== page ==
Flow cytometry intracellular staining protocol
General procedure describing detection of intracellular proteins in flow cytometry.
Fixing and permeabilization
Fix cells before intracellular staining to ensure stability of soluble antigens or antigens with a short half-life (see the special recommendations below for exceptions). This retains the target protein in the original cellular location.
Detecting intracellular antigens requires cell permeabilization before staining. Antibodies should be prepared in permeabilization buffer to ensure the cells remain permeable. When gating on cell populations, the light scatter profiles of the cells on the flow cytometer will change considerably after permeabilization. NB cell surface staining should be performed prior to fixation.
Several methods are available for cell fixation and permeabilization:
Formaldehyde followed by detergent
Fix in 0.01% formaldehyde for 10–15 min, then disrupt membranes using one of the following detergents:
Formaldehyde (0.01%) followed by methanol
Methanol followed by detergent
Acetone fixation and permeabilization
Plastic tubes are not suitable for use with acetone.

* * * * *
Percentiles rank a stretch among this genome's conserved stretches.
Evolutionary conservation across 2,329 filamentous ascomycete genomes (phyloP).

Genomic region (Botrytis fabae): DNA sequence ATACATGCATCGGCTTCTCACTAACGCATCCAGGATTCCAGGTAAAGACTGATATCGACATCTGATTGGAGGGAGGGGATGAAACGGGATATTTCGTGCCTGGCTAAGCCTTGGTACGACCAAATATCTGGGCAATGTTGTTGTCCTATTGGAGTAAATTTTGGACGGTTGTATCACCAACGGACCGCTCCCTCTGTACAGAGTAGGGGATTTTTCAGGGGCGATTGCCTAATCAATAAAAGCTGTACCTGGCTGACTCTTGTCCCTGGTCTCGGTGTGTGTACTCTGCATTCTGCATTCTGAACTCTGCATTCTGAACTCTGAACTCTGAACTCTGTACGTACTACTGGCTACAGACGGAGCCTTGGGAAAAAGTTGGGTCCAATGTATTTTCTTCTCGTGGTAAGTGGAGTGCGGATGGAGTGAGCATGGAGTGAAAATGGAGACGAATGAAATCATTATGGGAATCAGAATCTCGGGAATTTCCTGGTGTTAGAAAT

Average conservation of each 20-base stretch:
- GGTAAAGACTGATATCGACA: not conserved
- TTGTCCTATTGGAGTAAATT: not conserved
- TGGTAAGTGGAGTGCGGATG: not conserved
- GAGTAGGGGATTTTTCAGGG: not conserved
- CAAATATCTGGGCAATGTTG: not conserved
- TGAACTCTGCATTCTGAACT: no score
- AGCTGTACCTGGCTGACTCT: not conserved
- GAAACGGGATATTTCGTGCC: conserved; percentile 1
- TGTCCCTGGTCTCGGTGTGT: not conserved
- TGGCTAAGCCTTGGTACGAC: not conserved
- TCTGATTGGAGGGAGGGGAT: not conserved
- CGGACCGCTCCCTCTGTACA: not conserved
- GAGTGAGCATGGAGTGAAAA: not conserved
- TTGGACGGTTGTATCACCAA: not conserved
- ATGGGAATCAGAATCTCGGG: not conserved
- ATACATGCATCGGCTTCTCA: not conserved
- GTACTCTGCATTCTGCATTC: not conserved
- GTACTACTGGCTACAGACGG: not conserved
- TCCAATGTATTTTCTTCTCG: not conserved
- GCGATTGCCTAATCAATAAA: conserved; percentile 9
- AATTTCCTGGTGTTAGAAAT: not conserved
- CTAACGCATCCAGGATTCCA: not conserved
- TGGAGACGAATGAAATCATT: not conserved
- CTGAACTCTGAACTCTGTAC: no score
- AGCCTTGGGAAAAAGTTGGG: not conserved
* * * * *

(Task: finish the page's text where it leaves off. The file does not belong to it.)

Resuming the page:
Antigens close to the plasma membrane and soluble cytoplasmic antigens will require mild cell permeabilization without fixation.
Cytoskeletal, viral and some enzyme antigens usually give optimal results when fixed with a high concentration of acetone, alcohol or formaldehyde.
Antigens in cytoplasmic organelles and granules will require a fixation and permeabilization method depending on the antigen. The epitope needs to remain accessible.
Prepare antibodies in permeabilization buffer to ensure the cells remain permeable.
Detecting secreted proteins can be challenging because they may degrade rapidly. Use Brefaldin A or other compounds that prevent protein release from the Golgi apparatus, enabling the detection of cells expressing the protein.